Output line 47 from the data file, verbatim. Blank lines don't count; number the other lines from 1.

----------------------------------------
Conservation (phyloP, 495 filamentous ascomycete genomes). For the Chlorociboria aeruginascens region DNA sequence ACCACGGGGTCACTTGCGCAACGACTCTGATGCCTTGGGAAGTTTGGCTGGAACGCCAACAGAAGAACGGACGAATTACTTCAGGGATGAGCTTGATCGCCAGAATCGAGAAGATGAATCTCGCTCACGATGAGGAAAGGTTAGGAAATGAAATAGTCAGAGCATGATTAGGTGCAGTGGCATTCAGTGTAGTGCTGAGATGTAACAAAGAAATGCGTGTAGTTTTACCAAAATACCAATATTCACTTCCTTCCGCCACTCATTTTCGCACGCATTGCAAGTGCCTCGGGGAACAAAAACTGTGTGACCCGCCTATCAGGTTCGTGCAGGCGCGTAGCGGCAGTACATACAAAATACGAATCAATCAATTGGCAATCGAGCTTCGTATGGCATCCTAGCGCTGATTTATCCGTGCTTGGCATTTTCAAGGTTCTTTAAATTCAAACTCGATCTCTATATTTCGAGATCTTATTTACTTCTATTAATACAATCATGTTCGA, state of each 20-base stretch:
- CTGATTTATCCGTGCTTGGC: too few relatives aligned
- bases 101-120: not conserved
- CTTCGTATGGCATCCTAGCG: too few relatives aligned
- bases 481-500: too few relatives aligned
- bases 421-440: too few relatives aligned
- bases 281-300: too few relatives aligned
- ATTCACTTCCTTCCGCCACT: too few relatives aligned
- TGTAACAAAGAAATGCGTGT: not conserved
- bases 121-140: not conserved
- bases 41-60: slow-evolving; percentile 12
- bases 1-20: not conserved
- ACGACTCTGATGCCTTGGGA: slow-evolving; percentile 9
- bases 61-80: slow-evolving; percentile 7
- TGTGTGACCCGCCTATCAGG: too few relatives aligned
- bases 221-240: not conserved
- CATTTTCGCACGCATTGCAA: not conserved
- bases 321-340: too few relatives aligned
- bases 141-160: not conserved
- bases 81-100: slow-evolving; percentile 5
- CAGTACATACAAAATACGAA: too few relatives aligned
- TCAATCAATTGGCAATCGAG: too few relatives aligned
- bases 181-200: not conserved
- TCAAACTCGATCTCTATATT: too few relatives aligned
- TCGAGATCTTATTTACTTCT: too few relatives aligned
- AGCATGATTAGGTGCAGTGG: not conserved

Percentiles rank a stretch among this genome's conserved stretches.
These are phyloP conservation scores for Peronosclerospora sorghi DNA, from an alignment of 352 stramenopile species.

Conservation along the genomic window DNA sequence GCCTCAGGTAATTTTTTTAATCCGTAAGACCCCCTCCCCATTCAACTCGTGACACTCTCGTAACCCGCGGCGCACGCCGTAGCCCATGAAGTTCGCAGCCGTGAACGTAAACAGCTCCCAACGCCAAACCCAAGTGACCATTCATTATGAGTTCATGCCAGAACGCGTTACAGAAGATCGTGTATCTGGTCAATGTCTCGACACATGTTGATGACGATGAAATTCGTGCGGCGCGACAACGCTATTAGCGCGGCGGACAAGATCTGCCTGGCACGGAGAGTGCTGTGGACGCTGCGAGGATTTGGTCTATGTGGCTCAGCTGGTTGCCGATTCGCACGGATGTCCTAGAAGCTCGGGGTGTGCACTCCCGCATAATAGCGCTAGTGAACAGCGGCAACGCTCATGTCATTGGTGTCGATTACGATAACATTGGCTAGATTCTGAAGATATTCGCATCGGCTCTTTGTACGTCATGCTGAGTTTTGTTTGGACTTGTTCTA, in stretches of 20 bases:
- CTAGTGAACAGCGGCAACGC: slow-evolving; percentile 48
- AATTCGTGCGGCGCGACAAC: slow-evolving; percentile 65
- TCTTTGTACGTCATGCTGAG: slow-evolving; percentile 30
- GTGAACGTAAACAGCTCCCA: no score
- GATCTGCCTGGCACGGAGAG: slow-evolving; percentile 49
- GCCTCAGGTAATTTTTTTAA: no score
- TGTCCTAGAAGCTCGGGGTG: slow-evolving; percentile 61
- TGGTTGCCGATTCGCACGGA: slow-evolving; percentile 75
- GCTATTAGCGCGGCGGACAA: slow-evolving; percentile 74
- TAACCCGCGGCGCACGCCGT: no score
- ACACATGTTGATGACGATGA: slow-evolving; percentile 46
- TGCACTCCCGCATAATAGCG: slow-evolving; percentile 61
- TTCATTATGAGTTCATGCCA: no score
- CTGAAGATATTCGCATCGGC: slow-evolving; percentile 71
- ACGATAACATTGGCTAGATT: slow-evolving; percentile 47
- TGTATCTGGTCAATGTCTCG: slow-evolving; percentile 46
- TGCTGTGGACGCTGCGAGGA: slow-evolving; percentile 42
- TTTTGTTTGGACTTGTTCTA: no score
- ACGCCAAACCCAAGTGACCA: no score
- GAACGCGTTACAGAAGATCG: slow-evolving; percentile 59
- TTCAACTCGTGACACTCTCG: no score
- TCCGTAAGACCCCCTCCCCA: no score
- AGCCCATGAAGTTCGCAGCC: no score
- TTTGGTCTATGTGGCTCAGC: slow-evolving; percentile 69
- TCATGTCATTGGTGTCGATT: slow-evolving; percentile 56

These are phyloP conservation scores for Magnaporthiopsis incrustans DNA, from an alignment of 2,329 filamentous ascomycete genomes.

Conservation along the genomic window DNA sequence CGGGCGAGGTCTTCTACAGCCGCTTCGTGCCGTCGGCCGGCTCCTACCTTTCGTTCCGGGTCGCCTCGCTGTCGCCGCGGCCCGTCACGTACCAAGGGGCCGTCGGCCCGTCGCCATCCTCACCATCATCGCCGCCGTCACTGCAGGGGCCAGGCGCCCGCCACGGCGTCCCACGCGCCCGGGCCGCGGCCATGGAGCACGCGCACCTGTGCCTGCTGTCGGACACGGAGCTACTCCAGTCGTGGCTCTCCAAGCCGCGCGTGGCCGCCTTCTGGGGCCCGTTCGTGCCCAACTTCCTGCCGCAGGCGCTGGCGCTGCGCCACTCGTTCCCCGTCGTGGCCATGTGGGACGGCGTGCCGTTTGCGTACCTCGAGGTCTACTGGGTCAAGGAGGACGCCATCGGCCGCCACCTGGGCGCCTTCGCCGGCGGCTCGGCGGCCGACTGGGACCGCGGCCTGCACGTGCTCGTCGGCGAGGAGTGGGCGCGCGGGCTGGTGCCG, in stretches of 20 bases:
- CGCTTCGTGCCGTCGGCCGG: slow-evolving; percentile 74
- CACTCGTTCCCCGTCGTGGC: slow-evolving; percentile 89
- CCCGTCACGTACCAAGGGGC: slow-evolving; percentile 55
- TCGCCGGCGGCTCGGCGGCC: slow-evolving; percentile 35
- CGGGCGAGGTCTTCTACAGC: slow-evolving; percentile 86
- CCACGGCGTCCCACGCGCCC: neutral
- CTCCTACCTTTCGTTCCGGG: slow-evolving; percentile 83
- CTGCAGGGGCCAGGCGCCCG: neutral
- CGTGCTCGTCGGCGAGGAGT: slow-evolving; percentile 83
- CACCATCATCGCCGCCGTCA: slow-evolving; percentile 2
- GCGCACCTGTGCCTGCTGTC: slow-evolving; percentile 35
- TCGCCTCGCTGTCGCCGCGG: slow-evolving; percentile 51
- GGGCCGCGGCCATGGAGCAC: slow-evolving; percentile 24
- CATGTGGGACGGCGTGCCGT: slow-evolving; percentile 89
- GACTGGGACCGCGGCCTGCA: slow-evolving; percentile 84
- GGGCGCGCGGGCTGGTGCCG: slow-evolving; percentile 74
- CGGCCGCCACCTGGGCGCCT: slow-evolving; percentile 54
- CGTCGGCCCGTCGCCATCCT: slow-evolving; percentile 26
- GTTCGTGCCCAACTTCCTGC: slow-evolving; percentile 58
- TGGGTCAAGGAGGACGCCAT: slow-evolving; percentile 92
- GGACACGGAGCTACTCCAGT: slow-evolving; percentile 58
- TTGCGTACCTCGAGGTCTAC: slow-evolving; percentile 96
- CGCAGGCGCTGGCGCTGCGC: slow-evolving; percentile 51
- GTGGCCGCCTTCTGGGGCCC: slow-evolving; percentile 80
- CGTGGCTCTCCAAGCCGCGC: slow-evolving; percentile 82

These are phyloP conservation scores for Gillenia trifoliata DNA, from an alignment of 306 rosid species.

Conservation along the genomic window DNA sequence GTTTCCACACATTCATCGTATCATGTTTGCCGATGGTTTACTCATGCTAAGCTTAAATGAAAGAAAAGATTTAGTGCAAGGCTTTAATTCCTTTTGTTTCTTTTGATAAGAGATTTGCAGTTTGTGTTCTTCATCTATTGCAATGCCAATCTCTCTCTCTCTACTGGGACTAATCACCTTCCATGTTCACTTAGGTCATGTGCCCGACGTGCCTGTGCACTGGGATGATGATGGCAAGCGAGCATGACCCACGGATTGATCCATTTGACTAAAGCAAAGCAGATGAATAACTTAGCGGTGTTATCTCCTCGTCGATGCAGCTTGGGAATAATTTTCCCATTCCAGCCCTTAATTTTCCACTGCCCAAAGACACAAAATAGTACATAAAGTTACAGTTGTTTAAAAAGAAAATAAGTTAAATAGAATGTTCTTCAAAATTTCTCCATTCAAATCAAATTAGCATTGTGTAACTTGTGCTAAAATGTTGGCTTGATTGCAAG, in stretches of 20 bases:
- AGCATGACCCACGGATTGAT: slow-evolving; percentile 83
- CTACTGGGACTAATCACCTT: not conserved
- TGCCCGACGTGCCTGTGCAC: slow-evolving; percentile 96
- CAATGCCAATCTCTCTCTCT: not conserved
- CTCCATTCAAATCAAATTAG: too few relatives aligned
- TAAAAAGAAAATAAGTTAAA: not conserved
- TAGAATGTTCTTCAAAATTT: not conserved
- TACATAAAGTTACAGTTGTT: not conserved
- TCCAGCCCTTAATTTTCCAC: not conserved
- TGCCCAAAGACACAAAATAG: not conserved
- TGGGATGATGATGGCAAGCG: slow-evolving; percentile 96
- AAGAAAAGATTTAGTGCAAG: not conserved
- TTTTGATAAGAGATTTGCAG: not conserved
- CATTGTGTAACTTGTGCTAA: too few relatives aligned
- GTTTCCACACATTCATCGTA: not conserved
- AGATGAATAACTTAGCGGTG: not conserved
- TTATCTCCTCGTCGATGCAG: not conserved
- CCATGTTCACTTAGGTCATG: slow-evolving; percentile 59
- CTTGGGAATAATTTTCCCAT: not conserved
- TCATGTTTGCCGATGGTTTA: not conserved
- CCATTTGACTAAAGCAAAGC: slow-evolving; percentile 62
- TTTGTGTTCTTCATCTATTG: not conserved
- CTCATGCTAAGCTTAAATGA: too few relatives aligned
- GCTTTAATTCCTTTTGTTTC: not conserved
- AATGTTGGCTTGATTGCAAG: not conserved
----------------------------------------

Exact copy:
- TTTTGTTTGGACTTGTTCTA: no score